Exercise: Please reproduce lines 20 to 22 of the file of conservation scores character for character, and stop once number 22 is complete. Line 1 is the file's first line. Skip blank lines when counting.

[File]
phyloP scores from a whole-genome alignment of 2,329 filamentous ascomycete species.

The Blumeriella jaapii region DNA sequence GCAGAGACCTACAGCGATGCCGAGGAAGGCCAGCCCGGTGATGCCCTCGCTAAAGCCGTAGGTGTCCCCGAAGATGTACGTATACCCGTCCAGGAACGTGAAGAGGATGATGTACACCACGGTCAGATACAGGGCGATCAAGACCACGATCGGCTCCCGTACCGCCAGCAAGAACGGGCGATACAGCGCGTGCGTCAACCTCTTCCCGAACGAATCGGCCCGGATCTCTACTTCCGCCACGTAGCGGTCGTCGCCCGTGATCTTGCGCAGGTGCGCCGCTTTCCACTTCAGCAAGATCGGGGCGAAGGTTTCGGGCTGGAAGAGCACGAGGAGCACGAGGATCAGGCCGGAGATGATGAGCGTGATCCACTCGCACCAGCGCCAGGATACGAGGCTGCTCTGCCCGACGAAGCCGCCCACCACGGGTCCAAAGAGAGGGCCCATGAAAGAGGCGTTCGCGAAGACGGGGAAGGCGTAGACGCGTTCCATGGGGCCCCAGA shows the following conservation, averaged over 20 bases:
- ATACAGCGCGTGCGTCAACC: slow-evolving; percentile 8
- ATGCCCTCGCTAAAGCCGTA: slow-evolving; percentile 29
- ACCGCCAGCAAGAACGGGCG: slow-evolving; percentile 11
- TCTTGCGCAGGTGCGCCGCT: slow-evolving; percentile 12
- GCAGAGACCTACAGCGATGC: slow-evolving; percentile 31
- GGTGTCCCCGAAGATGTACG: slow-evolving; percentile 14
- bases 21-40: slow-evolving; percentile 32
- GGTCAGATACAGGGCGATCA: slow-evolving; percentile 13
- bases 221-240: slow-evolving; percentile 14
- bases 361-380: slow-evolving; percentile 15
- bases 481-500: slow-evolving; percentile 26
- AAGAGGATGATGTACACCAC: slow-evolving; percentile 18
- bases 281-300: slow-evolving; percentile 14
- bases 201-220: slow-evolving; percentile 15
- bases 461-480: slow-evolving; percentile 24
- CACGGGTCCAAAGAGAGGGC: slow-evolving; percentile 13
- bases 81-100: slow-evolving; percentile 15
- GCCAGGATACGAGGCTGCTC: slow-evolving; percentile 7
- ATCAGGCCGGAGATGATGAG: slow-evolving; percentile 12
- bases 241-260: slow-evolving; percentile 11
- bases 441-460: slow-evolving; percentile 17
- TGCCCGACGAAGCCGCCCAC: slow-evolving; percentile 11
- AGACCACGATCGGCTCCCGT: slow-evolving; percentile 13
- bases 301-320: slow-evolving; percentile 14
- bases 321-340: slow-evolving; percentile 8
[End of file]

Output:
- GCCAGGATACGAGGCTGCTC: slow-evolving; percentile 7
- ATCAGGCCGGAGATGATGAG: slow-evolving; percentile 12
- bases 241-260: slow-evolving; percentile 11